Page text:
Only 47 stocks in the S&P 500 currently pay a dividend yield in excess of four percentage points, and of this top decile, a little over half sport market capitalizations greater than $10 billion. This pool includes companies of all walks of life, from tech to utilities. The smart money is heavily invested in this space, and the 400-plus top-tier hedge funds we track have over $19 billion invested in the so-called “mega-dividend” club.
While the hedge fund industry as a whole has disappointed of late, we at Insider Monkey have proven that the best money managers—the Buffetts and the Einhorns, if you will—can beat the market consistently (here’s how they do it). The performance of the MarketWatch Insider Monkey Billionaire Hedge Fund Index, which outpaced the S&P 500 ETF by 8% last year, also supports this notion.
With this in mind, let’s take a look at the mega-dividend payers that have the greatest support from the smart money.
Merck & Co., Inc. (NYSE:MRK) is far and away hedge funds’ top pick of this group. At the end of the last full 13F filing period with the SEC, 53 funds held bullish positions in the global pharma giant, including Stanley Druckenmiller, Cliff Asness and Joel Greenblatt. Merck currently pays a dividend yield of 4.1%, and shares have risen by more than 9% over the past 12 months.
The company was a winner in its latest earnings report, though some investors have been turned off by its decision to delay filing for FDA approval of its osteoporosis drug Odanacatib until 2014. Still, at 10.9 times forward earnings, Merck trades at a discount to Pfizer and Johnson & Johnson.
Next up we have Intel Corporation (NASDAQ:INTC), which has support from 44 of the 400 or so hedge funds we track. With a dividend payout yielding more than 4.2%, Intel is in rare territory as a tech stock. It’s one of only five large-cap companies in this sector to yield above this mark, and it is the best value of the bunch at a PEG ratio of 0.84. Value and income-oriented investors can both take solace in the fact that Ken Fisher (see his full portfolio) and Jim Simons are two of Intel’s biggest bulls.
Verizon Communications Inc. (NYSE:VZ) sits at third among hedge funds’ favorite mega-dividend stocks. One would naturally be inclined to think that because Verizon pays a dividend yield of 4.6%—far greater than Merck and Intel—hedgies would prefer the telecom company, aggregately speaking. With 39 funds invested, though, this is obviously not the case. One look at Verizon’s earnings history may explain why; it has missed Wall Street’s EPS estimates in two of the past five quarters, while experiencing a positive surprise just once over this time.
Still, the telecom’s 4G LTE system offers dominant nationwide coverage over AT&T, and shares of Verizon trade at a 30% discount to their key competitor on a price-to-sales basis.
Who’s the best of the rest?
ConocoPhillips (NYSE:COP) is next on our list, and it is the only S&P 500-listed company operating in the major integrated oil & gas industry to pay a dividend yield of at least 4%. ConocoPhillips spun off Phillips 66 [s:PSX], its downstream segment, last spring, and COP shares have returned 1.9% since this split hit the markets. Phillips 66 has nearly doubled over this same time period. Still, Wall Street analysts’ average price target predicts a 6% upside on ConocoPhillips from current levels, and it’s difficult to ignore the company’s massive 4.6% dividend yield.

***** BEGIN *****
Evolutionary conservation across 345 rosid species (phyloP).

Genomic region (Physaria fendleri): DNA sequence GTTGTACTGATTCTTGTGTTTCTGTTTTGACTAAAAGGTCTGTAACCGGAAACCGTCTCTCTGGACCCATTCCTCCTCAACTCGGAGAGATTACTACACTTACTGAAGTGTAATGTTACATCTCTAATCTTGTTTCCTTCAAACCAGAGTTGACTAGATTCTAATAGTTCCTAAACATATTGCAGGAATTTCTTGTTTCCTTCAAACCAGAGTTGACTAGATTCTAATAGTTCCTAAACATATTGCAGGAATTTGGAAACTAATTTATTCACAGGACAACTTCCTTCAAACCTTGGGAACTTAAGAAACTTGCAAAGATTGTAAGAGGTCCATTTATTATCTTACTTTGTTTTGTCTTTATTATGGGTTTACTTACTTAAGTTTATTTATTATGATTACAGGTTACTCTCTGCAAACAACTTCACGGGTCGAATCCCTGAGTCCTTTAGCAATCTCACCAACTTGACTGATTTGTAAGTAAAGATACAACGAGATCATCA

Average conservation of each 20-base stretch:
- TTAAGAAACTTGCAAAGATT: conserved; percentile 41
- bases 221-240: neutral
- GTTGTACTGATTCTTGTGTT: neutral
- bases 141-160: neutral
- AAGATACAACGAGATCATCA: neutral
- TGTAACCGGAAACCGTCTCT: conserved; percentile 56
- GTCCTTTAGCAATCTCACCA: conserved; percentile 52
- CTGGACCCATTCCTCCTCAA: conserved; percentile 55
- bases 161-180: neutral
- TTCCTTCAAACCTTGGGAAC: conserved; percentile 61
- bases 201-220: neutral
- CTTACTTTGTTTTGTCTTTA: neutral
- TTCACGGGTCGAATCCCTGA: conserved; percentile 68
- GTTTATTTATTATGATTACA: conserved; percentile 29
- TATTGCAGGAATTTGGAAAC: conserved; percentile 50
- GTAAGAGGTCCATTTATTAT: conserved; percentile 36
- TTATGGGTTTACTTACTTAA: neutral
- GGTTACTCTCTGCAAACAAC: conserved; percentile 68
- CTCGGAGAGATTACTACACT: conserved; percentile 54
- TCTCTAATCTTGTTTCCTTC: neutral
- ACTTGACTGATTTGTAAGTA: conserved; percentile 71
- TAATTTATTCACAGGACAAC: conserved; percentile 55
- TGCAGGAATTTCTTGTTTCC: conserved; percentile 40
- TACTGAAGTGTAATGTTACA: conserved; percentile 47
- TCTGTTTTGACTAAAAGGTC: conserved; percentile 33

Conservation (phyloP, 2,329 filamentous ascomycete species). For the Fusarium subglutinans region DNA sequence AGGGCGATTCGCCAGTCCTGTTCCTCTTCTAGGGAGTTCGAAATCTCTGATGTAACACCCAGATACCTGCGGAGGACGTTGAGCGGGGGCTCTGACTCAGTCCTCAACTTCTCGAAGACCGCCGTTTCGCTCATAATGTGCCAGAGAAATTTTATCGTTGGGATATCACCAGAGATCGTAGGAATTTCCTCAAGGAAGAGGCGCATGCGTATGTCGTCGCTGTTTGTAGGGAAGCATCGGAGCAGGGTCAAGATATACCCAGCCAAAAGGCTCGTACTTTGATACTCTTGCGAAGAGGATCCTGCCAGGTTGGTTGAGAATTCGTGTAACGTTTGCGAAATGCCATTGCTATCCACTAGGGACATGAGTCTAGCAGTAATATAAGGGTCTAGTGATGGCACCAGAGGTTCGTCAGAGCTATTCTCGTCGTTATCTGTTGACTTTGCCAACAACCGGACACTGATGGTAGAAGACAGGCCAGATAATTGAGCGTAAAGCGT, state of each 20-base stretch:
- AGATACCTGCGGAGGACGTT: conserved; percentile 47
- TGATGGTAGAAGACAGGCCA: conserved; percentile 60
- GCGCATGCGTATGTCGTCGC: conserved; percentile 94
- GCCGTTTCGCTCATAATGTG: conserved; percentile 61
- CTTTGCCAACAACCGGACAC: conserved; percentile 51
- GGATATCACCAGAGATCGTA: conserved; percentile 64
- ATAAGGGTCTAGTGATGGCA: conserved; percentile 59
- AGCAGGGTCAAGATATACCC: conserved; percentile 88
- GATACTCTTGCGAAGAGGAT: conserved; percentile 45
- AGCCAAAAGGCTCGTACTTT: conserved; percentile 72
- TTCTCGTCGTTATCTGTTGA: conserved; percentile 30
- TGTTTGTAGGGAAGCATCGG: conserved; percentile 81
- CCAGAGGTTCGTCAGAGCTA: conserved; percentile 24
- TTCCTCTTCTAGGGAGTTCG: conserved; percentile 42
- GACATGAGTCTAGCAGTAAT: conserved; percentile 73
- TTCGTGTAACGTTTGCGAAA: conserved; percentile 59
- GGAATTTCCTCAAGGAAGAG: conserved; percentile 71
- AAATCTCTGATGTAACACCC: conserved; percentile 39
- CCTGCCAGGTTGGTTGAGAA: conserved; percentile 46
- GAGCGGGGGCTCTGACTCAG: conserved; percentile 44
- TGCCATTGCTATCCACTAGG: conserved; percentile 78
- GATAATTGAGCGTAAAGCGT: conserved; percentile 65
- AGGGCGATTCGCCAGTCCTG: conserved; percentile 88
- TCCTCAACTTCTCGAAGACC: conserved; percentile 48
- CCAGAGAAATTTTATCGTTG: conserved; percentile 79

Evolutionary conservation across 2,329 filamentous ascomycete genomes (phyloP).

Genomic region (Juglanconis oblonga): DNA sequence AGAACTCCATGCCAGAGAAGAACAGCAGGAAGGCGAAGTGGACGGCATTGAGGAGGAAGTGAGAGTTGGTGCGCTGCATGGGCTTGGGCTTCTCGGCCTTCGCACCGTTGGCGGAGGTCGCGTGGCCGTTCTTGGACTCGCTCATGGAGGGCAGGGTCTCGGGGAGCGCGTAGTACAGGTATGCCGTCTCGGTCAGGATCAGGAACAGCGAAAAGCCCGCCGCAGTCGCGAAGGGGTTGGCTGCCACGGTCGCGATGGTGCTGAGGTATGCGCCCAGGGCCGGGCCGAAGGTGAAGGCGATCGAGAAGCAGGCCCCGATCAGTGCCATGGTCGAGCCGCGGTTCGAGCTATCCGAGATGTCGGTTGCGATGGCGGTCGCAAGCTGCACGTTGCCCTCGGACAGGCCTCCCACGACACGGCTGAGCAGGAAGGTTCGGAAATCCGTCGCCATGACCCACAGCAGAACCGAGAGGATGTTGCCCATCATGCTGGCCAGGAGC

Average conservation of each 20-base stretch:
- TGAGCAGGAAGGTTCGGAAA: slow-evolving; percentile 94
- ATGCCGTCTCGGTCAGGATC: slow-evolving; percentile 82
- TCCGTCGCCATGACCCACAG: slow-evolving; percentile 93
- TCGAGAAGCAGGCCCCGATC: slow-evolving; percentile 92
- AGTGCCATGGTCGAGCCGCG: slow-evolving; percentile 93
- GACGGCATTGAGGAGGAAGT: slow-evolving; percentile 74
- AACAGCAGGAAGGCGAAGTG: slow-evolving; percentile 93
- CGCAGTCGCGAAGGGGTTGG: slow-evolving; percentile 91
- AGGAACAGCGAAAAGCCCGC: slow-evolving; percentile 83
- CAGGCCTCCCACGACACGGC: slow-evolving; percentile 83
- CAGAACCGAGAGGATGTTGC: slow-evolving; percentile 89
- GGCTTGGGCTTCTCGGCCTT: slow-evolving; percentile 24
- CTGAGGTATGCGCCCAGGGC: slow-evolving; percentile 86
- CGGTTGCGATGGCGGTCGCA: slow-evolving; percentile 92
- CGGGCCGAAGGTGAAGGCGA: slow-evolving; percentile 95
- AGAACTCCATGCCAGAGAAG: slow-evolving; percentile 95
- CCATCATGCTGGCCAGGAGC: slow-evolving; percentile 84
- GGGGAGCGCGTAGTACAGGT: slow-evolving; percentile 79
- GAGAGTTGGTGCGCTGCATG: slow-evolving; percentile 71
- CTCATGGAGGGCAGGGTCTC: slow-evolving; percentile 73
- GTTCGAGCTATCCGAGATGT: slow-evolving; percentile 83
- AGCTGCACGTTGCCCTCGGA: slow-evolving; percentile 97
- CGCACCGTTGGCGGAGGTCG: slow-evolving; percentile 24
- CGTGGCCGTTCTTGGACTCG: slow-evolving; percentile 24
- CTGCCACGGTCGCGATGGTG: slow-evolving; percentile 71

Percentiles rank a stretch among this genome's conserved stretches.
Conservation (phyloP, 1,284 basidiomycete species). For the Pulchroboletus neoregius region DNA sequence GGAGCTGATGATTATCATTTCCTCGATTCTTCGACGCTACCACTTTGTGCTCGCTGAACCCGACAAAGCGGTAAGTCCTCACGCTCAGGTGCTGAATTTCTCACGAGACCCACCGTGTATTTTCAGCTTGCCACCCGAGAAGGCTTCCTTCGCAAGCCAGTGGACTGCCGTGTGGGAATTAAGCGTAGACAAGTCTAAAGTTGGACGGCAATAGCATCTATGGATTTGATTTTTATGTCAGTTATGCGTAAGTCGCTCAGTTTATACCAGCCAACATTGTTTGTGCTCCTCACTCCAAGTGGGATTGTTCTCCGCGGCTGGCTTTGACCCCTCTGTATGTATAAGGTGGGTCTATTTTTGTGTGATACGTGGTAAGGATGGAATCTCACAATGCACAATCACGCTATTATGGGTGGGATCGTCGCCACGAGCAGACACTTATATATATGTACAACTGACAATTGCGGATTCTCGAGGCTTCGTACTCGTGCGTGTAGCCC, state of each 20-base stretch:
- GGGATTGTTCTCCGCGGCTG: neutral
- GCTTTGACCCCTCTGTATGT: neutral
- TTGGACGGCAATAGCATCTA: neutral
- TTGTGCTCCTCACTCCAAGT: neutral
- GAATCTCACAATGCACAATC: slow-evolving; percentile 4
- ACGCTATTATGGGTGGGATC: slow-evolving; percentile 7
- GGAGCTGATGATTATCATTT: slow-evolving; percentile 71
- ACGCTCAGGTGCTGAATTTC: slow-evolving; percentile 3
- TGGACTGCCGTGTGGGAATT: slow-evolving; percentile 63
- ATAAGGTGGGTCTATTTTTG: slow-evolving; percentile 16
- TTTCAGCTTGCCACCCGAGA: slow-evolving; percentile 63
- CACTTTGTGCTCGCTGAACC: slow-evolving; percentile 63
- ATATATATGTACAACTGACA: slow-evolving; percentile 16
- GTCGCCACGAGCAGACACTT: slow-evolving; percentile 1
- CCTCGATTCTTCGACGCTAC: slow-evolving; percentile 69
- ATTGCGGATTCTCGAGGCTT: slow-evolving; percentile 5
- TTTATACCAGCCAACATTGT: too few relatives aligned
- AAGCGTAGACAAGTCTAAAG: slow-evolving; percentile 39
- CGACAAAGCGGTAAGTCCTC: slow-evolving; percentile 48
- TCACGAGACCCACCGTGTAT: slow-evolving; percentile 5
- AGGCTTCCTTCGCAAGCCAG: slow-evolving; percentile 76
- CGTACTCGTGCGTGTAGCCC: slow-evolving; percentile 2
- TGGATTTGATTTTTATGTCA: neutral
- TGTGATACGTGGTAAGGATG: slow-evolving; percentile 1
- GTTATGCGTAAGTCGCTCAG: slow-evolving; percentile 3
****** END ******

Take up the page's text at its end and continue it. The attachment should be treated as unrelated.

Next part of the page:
Last but certainly not least, Lockheed Martin Corporation (NYSE:LMT) and Altria Group, Inc. (NYSE:MO) sit at a two-way tie for fifth among hedgies’ favorite mega-dividend stocks. Both companies pay dividends that yield greater than 5%, though Lockheed Martin has underperformed Altria by a whopping 15.7% in 2013 thus far.
On the whole, shares of the defense contractor are down more than 5% under the weight of Mr. Market’s fears concerning U.S. defense cuts over the foreseeable future. Lockheed Martin’s latest fourth quarter financials indicated that declines in the IT space and fewer F-22 orders were partially counterbalanced by bullish demand for F-35 and F-16 fighters, but the company still missed the Street’s EPS forecast by 5%. Income-seeking investors interested in Lockheed Martin should continue to monitor the defense industry’s uncertain macroeconomic outlook.
Altria, meanwhile, has performed very well year-to-date, and reported a generally strong fourth quarter in which cigarette volume grew by 0.4% in the face of an industry wide decline of close to 3%. The tobacco company has now beaten analysts’ bottom line estimates in three of the past five quarters, and at 13.5 times forward earnings, shares are a steal compared to the likes of Philip Morris, Reynolds American and British American Tobacco.
While there are many dividend-paying stocks in the marketplace today, the six described above shed light on how the best hedge funds are investing in this space. With results like this, retail investors should always consider the smart money’s sentiment before making an investment decision.
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